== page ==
World Junior Championship Day 11: How the bronze was lost

For the second year in a row, Canada will return from the world juniors empty-handed. Once again the Russians were the culprit, earning bronze with a 2-1 victory.

MALMO, SWEDEN – For the second year in a row, Canada will return from the world juniors empty-handed. Russia was once again the culprit, gaining an early lead and never looking back in a drifting, less-than-cohesive 2-1 bronze medal final.

“It was not our best game for sure,” said Edmonton Oilers pick Bogdan Yakimov through a translator. “But we tried our best and everybody is exhausted right now.”

It’s tough to fault players on either side for being less than 100 percent in the game mentally. After all, both Canada and Russia were just a day removed from having their dreams of gold smashed by Finland and Sweden, respectively. Perhaps that accounted for Russia taking three too-many-men-on-the-ice penalties, or Canada looking absolutely lost on the power play, even when down only a goal late.

Unlike the debacle against Finland, Canada was very much in this game, though the team generated nothing in the last minute with goalie Zach Fucale pulled for an extra attacker.

“I think we deserved a bit better tonight,” said Tampa Bay prospect Jonathan Drouin. “Both teams played well and it’s part of hockey – sometimes you win, sometimes you lose. Maybe one more bounce could have gone in, but it didn’t.”

Once again, the Canadian blueline looked disorganized, which didn’t so much bite the Canadians in the defensive zone as it had previously in the tournament, but prevented sustained pressure in the Russian end and stopped some rushes before they started.

But if there was an overall theme to the tournament, it’s that Canada doesn’t scare teams the way it used to. While teams still want to beat the Canucks, it cannot be said that the Red and White came into Malmo with more experience than anyone else. Matt Dumba, who had the tournament from hell, was the only NHLer in the lineup and he was limited to 11 games and a lot of healthy scratches with Minnesota, meaning he may have been better prepared for the tournament (for Canada’s purposes) had he stayed in junior. Scott Laughton played a bit for Philadelphia and the Flyers’ American League affiliate during the lockout season, but the cupboard is otherwise pretty bare for Canadian teens taking on men.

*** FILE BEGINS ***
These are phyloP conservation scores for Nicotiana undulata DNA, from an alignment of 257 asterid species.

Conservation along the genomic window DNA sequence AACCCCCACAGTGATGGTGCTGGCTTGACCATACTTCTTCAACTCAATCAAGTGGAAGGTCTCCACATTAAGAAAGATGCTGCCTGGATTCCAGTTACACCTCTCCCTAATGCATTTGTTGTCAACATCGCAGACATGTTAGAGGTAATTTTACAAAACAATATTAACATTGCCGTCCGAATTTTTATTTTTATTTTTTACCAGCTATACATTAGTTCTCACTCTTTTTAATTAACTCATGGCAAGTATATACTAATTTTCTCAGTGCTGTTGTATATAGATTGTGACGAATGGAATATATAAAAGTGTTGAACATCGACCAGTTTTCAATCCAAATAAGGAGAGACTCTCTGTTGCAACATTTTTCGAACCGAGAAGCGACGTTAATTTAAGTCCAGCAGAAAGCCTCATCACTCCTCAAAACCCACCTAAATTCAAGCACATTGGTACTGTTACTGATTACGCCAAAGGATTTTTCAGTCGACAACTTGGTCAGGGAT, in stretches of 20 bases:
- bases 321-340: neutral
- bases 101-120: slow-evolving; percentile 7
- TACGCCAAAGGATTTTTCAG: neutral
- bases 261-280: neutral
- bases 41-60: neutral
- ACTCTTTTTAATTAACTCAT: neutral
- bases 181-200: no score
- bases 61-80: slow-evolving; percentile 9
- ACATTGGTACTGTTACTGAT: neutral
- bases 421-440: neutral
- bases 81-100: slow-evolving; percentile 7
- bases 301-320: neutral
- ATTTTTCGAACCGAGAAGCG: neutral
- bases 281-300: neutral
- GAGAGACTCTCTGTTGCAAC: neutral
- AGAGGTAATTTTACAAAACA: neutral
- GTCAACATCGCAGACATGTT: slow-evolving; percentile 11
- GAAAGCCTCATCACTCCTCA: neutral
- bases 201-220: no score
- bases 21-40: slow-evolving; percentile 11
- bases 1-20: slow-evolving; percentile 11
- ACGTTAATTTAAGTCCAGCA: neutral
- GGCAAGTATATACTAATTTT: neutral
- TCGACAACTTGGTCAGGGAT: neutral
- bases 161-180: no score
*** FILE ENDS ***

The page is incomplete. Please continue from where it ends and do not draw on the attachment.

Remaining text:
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Contrast that with Russia, where most of the top players (Yakimov, Anton Slepyshev and Andrei Vasilevski to name a few) already skate in the KHL against men full-time. Buffalo’s Mikhail Grigorenko has 18 NHL games under his belt this year, while Nikita Zadorov even got in seven games with the Sabres (missing time due to injury before that) before going back to the Ontario League’s London Knights and appreciated his time in The Show.

“I got seven games in against the best players in the world and it was a great experience for me,” he said. “I feel more comfortable on the ice and I wanted to be a leader here. The guys watched me and I think it helped the team.”

Then look at the Finnish team that upset Canada in the semifinal. Artturi Lehkonen, Teuvo Teravainen and goalie Juuse Saros all play against men back home, while Rasmus Ristolainen played 19 NHL games for Buffalo and five more in the AHL before coming here.

Is it time for Hockey Canada and the CHL to look at major junior’s relationship with the NHL, to allow teens to play in the AHL? Would it have given Laughton, Dumba or Derrick Pouliot a leg up in Malmo? One thing is for sure: Canada cannot claim to be bigger, faster or stronger at the world juniors anymore.

“It has changed,” Drouin said. “It’s not Canada just running through the tournament like 10 years ago. Teams have been getting better, getting their own systems and players are playing more often in the tournament. And starting down 1-0 almost every game this year was not going to help us against those teams.”

Photo courtesy of Sarah Fuqua

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